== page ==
These photos were taken last week at the Saturday 4pm liturgy here at St. Edward the Confessor. It was the First Sunday of Advent, the first Sunday of the new liturgical year and the first Sunday of using the New Roman Missal.

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This post serves as an invitation to come join us at St. Edward the Confessor. We have a vibrant parish, alive with faith. In these photos you will see how we process in with our Advent candle (singular for week one, but two for week 2 and so forth) and you will see our Advent banner.

The Advent banner really speaks to me. Look at how Mary has her hands open in a gesture of both giving and receiving. This posture and this dynamic are at the heart of our faith. We are all invited to live this way, alive in generosity and reception, alive in Christ the Lord, the One for whom we wait, yet the One we know in our hearts.

At St. Edward the Confessor, all are welcome! We have a diverse and warm community, we have wonderful music ministry, we have great liturgy, we have a great faith formation program and adult faith enrichment, we have so many ways in which you can… Well, you can give and receive – and to live in that same spirit of generosity and reception.

Come join us this Advent and come join us always.

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Filed under Advent, Advent 2011, Advent Reflections, Evangelization, Father Butler, Fran Rossi Szpylczyn, St. Edward the Confessor, St. Edward the Confessor Clifton Park

The Digital Nativity

Fr. Pat referenced the Digital Nativity in his Christmas homily. I present it here for those who did not get to see it elsewhere!  Christmas joy to one and all!

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Christmas Reflection for Saturday December 25 – Fran Rossi Szpylczyn

Recently I was at the home of a good friend. The purpose of my visit was to meet her new grandson for the first time. As soon as I got there, her daughter-in-law asked if I wanted to hold the baby, which of course I did. Baby Noah was placed into my arms and I gazed down at his precious face, marveled at the warmth of this small bundle in my arms. The beautiful baby scent emanating from him was intoxicating. His tiny hands, each finger so small yet so elegant, reached out before me.

I was a bit overwhelmed.

While I am blessed with a remarkable step-daughter and with many nieces and nephews, as well as the numerous children of my friends, I have never had a baby of my own.  It was at a practical level that I felt this but also at the level of awe and amazement.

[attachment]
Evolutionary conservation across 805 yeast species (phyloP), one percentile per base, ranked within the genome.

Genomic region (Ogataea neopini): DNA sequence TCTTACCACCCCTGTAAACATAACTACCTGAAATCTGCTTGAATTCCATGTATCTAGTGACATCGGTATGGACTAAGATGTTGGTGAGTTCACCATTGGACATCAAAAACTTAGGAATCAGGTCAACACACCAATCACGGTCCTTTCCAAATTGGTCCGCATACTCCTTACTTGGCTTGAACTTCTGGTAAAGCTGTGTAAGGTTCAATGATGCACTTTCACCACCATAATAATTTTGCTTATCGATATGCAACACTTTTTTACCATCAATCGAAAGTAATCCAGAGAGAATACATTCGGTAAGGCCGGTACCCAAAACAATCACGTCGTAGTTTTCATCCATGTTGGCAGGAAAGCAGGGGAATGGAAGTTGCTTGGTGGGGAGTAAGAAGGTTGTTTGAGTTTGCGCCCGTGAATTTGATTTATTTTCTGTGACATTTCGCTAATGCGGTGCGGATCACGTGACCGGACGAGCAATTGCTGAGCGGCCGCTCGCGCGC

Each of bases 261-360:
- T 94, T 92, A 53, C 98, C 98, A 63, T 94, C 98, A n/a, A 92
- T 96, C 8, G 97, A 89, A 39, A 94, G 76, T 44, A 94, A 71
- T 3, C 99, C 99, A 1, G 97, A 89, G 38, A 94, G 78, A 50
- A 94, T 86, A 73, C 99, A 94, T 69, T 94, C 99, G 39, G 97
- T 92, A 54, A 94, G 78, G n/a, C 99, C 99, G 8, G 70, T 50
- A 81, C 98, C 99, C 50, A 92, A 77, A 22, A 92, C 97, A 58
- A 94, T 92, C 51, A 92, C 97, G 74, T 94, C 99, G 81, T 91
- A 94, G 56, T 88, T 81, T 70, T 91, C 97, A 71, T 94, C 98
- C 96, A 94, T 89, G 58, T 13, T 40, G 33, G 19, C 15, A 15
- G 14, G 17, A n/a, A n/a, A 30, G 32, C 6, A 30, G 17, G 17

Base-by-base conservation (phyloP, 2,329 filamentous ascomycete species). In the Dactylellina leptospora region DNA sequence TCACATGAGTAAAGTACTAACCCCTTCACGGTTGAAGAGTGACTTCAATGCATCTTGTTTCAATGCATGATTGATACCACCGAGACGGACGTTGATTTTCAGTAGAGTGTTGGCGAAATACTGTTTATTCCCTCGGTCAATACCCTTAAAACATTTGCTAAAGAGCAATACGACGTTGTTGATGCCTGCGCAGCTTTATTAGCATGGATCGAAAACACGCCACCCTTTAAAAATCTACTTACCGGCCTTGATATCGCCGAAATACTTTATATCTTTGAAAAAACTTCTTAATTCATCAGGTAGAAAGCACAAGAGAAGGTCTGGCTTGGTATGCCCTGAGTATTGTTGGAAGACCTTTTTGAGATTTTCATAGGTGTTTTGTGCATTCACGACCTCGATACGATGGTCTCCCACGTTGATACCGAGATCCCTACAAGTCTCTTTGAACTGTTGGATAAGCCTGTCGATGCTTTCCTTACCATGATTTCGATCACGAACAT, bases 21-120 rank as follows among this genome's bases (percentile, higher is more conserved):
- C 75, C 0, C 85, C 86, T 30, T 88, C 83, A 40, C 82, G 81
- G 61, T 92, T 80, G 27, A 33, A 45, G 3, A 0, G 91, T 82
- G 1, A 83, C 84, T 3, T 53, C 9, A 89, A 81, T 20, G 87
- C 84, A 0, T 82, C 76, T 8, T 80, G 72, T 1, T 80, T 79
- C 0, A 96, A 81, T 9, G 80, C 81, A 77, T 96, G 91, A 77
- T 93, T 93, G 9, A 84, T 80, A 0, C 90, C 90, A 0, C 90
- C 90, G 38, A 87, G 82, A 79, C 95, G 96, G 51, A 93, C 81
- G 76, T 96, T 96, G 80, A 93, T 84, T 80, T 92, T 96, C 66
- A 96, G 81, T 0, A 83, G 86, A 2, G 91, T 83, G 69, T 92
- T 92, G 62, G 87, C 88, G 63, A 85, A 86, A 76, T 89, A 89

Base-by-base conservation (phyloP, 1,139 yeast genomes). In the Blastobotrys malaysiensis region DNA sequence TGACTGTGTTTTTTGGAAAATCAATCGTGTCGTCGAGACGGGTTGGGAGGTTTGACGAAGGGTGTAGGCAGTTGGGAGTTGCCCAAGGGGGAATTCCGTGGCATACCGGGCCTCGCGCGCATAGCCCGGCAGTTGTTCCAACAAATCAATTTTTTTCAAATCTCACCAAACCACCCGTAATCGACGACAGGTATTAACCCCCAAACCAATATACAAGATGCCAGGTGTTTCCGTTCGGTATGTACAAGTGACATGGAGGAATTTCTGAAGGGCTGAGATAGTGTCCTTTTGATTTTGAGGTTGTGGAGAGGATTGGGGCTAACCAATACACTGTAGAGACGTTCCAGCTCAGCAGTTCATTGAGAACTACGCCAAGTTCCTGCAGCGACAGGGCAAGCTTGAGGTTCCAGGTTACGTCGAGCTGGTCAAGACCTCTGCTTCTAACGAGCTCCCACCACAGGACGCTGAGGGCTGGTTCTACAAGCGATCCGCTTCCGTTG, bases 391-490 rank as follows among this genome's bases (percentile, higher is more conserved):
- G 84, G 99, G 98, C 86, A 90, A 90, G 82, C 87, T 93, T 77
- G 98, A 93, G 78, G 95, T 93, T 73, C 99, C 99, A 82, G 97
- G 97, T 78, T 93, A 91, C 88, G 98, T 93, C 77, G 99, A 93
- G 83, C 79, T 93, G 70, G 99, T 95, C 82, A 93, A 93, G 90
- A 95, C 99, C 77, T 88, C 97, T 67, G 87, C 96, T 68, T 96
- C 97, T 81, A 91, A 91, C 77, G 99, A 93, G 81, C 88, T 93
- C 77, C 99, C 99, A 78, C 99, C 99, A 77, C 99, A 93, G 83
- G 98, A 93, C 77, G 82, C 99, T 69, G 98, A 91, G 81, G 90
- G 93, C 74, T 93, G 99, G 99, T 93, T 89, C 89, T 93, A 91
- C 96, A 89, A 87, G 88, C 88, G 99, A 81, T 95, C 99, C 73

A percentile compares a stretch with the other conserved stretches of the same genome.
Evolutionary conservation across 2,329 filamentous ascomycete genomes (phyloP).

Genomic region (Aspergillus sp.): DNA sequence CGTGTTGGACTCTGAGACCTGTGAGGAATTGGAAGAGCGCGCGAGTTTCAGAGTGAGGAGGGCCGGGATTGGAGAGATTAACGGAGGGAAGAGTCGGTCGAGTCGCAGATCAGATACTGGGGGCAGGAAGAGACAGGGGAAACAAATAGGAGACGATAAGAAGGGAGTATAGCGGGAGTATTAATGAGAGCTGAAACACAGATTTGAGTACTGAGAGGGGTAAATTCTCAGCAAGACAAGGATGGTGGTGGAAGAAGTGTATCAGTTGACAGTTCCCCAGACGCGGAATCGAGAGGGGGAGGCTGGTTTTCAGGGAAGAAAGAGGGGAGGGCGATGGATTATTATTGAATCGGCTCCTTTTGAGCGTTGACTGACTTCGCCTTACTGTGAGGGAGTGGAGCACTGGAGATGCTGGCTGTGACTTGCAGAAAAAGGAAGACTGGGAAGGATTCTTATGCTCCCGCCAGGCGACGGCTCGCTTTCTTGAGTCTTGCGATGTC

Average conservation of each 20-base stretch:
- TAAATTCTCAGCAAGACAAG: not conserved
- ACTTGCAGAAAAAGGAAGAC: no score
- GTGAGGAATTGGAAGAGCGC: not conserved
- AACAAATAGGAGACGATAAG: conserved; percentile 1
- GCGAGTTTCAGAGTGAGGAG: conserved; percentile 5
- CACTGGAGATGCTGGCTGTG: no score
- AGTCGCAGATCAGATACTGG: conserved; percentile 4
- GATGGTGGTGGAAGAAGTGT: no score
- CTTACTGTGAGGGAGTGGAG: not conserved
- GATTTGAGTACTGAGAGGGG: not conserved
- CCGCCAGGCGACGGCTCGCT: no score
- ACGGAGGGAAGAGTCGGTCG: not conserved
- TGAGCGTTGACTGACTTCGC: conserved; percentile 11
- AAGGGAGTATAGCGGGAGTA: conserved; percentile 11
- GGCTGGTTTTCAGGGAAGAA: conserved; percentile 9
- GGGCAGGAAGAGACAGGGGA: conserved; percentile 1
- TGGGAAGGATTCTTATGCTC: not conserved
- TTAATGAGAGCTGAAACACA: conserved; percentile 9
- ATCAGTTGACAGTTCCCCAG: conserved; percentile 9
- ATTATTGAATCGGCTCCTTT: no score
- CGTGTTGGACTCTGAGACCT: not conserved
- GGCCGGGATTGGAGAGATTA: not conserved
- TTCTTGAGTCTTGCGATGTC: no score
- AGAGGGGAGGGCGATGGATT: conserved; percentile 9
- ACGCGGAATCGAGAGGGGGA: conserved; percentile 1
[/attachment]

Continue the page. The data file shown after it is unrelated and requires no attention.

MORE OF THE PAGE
Today is Christmas and I am struck with awe once again by how God came to us as a child! Earlier I was reading something over at Inward/Outward. Writer John Buchanan recounts some words via John Updike. He writes:

The birth of Jesus contradicts the idea of a God who ‘lay above the earth like a layer of icy cirrus’ (John Updike, Bech is Back). The birth means that we encounter God, not only in elegant theology but in work and in our enjoyment of beauty, friendship and love–in love particularly.”

This God above the earth, “a layer of icy cirrus” is in some ways easier to conjure, isn’t it? Or if not that, a stern judge who really wants the best for us, but in a towering and looming and sometimes-more-than-slightly threatening way, kind of God.

God as a baby turns everything on its ear, doesn’t it? Unlikely, improbable and exactly what happened.

Like baby Noah in my own arms, Jesus came as the smallest and most vulnerable of creatures. We celebrate Christmas – well, I often do anyway – with faith, but still at some superficial level.

God. As. Baby.

I am reminded of a quote that Father Pat has been struck with lately and one that he used in his own Christmas homily; “Christianity is the attitude of amazement at the dignity of the human person.”

The Word becomes flesh and dwells among us. God as a baby – both a source of awe and amazement and a symbol of need, vulnerability, and the vastness of the tiniest person.

I can barely fathom a God who would love us so much to do this very thing.

Once again, through the manifestation of Jesus, we are called to the unlikely, the unexpected and the extraordinary this Christmas and always. As the carol, O Holy Night proclaims, “the soul found its worth.”

Amen and amen and amen.

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Filed under Christmas Reflections 2010, Father Butler